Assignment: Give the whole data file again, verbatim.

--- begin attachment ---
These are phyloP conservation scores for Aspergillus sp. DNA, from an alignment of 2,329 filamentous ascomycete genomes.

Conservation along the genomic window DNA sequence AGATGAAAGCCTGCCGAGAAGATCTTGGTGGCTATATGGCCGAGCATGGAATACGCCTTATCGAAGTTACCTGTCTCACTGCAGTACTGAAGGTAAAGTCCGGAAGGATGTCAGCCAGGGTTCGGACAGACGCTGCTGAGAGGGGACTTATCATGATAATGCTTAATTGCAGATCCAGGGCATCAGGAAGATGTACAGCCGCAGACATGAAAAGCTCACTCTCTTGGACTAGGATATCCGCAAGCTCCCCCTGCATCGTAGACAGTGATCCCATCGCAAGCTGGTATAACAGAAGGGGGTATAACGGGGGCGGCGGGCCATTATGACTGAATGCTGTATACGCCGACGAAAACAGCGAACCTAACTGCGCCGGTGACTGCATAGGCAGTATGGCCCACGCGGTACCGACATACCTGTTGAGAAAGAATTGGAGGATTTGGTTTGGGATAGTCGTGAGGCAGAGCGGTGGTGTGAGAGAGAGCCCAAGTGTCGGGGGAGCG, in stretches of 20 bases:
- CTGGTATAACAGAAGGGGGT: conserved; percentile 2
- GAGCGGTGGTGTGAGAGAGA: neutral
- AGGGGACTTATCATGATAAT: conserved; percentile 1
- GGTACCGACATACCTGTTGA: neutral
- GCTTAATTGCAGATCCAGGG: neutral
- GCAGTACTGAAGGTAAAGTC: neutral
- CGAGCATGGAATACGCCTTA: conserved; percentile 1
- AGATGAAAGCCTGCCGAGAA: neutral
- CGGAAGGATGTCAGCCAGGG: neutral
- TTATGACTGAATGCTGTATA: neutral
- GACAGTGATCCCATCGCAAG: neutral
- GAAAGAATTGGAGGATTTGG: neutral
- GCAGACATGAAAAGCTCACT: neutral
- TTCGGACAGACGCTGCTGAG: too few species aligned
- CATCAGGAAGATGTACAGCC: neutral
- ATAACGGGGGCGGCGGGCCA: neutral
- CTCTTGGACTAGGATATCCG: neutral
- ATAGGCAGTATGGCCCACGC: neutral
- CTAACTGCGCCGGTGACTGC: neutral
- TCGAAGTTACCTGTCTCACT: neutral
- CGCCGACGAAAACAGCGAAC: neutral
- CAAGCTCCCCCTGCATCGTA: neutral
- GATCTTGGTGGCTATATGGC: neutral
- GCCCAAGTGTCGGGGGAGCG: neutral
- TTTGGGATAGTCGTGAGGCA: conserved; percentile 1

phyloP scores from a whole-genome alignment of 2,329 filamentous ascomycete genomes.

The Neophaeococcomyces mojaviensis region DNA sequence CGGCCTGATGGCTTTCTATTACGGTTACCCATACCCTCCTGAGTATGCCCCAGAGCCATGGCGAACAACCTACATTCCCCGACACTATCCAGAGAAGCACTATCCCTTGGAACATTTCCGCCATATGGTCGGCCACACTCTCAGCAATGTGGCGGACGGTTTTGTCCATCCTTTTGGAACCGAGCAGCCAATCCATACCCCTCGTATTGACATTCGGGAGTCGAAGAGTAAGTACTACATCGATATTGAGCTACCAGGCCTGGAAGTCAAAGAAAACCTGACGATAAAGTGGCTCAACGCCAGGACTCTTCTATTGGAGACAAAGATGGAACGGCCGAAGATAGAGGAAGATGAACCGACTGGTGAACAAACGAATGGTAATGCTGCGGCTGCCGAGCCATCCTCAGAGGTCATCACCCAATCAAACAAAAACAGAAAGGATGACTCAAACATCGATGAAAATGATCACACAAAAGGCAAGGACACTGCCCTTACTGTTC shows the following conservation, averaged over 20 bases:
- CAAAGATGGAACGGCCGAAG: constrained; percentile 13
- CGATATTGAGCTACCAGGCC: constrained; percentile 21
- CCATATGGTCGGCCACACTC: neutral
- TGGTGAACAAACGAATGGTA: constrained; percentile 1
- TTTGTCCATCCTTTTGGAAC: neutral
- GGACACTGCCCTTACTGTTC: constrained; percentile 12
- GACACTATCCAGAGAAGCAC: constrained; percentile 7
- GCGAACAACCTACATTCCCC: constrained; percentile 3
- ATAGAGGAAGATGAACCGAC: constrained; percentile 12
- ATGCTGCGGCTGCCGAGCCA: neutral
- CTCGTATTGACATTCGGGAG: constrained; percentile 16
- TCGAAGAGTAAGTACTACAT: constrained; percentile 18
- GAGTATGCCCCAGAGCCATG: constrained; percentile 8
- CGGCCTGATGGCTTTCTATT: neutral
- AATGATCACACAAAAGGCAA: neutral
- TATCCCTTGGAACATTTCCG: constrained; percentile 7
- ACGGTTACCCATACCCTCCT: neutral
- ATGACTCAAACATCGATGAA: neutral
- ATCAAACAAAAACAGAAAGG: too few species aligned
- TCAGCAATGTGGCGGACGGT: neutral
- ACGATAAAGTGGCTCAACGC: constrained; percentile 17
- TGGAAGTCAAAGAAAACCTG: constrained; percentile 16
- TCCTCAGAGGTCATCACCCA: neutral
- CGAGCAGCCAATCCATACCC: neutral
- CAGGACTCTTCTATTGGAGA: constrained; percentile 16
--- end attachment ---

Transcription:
These are phyloP conservation scores for Aspergillus sp. DNA, from an alignment of 2,329 filamentous ascomycete genomes.

Conservation along the genomic window DNA sequence AGATGAAAGCCTGCCGAGAAGATCTTGGTGGCTATATGGCCGAGCATGGAATACGCCTTATCGAAGTTACCTGTCTCACTGCAGTACTGAAGGTAAAGTCCGGAAGGATGTCAGCCAGGGTTCGGACAGACGCTGCTGAGAGGGGACTTATCATGATAATGCTTAATTGCAGATCCAGGGCATCAGGAAGATGTACAGCCGCAGACATGAAAAGCTCACTCTCTTGGACTAGGATATCCGCAAGCTCCCCCTGCATCGTAGACAGTGATCCCATCGCAAGCTGGTATAACAGAAGGGGGTATAACGGGGGCGGCGGGCCATTATGACTGAATGCTGTATACGCCGACGAAAACAGCGAACCTAACTGCGCCGGTGACTGCATAGGCAGTATGGCCCACGCGGTACCGACATACCTGTTGAGAAAGAATTGGAGGATTTGGTTTGGGATAGTCGTGAGGCAGAGCGGTGGTGTGAGAGAGAGCCCAAGTGTCGGGGGAGCG, in stretches of 20 bases:
- CTGGTATAACAGAAGGGGGT: conserved; percentile 2
- GAGCGGTGGTGTGAGAGAGA: neutral
- AGGGGACTTATCATGATAAT: conserved; percentile 1
- GGTACCGACATACCTGTTGA: neutral
- GCTTAATTGCAGATCCAGGG: neutral
- GCAGTACTGAAGGTAAAGTC: neutral
- CGAGCATGGAATACGCCTTA: conserved; percentile 1
- AGATGAAAGCCTGCCGAGAA: neutral
- CGGAAGGATGTCAGCCAGGG: neutral
- TTATGACTGAATGCTGTATA: neutral
- GACAGTGATCCCATCGCAAG: neutral
- GAAAGAATTGGAGGATTTGG: neutral
- GCAGACATGAAAAGCTCACT: neutral
- TTCGGACAGACGCTGCTGAG: too few species aligned
- CATCAGGAAGATGTACAGCC: neutral
- ATAACGGGGGCGGCGGGCCA: neutral
- CTCTTGGACTAGGATATCCG: neutral
- ATAGGCAGTATGGCCCACGC: neutral
- CTAACTGCGCCGGTGACTGC: neutral
- TCGAAGTTACCTGTCTCACT: neutral
- CGCCGACGAAAACAGCGAAC: neutral
- CAAGCTCCCCCTGCATCGTA: neutral
- GATCTTGGTGGCTATATGGC: neutral
- GCCCAAGTGTCGGGGGAGCG: neutral
- TTTGGGATAGTCGTGAGGCA: conserved; percentile 1

phyloP scores from a whole-genome alignment of 2,329 filamentous ascomycete genomes.

The Neophaeococcomyces mojaviensis region DNA sequence CGGCCTGATGGCTTTCTATTACGGTTACCCATACCCTCCTGAGTATGCCCCAGAGCCATGGCGAACAACCTACATTCCCCGACACTATCCAGAGAAGCACTATCCCTTGGAACATTTCCGCCATATGGTCGGCCACACTCTCAGCAATGTGGCGGACGGTTTTGTCCATCCTTTTGGAACCGAGCAGCCAATCCATACCCCTCGTATTGACATTCGGGAGTCGAAGAGTAAGTACTACATCGATATTGAGCTACCAGGCCTGGAAGTCAAAGAAAACCTGACGATAAAGTGGCTCAACGCCAGGACTCTTCTATTGGAGACAAAGATGGAACGGCCGAAGATAGAGGAAGATGAACCGACTGGTGAACAAACGAATGGTAATGCTGCGGCTGCCGAGCCATCCTCAGAGGTCATCACCCAATCAAACAAAAACAGAAAGGATGACTCAAACATCGATGAAAATGATCACACAAAAGGCAAGGACACTGCCCTTACTGTTC shows the following conservation, averaged over 20 bases:
- CAAAGATGGAACGGCCGAAG: constrained; percentile 13
- CGATATTGAGCTACCAGGCC: constrained; percentile 21
- CCATATGGTCGGCCACACTC: neutral
- TGGTGAACAAACGAATGGTA: constrained; percentile 1
- TTTGTCCATCCTTTTGGAAC: neutral
- GGACACTGCCCTTACTGTTC: constrained; percentile 12
- GACACTATCCAGAGAAGCAC: constrained; percentile 7
- GCGAACAACCTACATTCCCC: constrained; percentile 3
- ATAGAGGAAGATGAACCGAC: constrained; percentile 12
- ATGCTGCGGCTGCCGAGCCA: neutral
- CTCGTATTGACATTCGGGAG: constrained; percentile 16
- TCGAAGAGTAAGTACTACAT: constrained; percentile 18
- GAGTATGCCCCAGAGCCATG: constrained; percentile 8
- CGGCCTGATGGCTTTCTATT: neutral
- AATGATCACACAAAAGGCAA: neutral
- TATCCCTTGGAACATTTCCG: constrained; percentile 7
- ACGGTTACCCATACCCTCCT: neutral
- ATGACTCAAACATCGATGAA: neutral
- ATCAAACAAAAACAGAAAGG: too few species aligned
- TCAGCAATGTGGCGGACGGT: neutral
- ACGATAAAGTGGCTCAACGC: constrained; percentile 17
- TGGAAGTCAAAGAAAACCTG: constrained; percentile 16
- TCCTCAGAGGTCATCACCCA: neutral
- CGAGCAGCCAATCCATACCC: neutral
- CAGGACTCTTCTATTGGAGA: constrained; percentile 16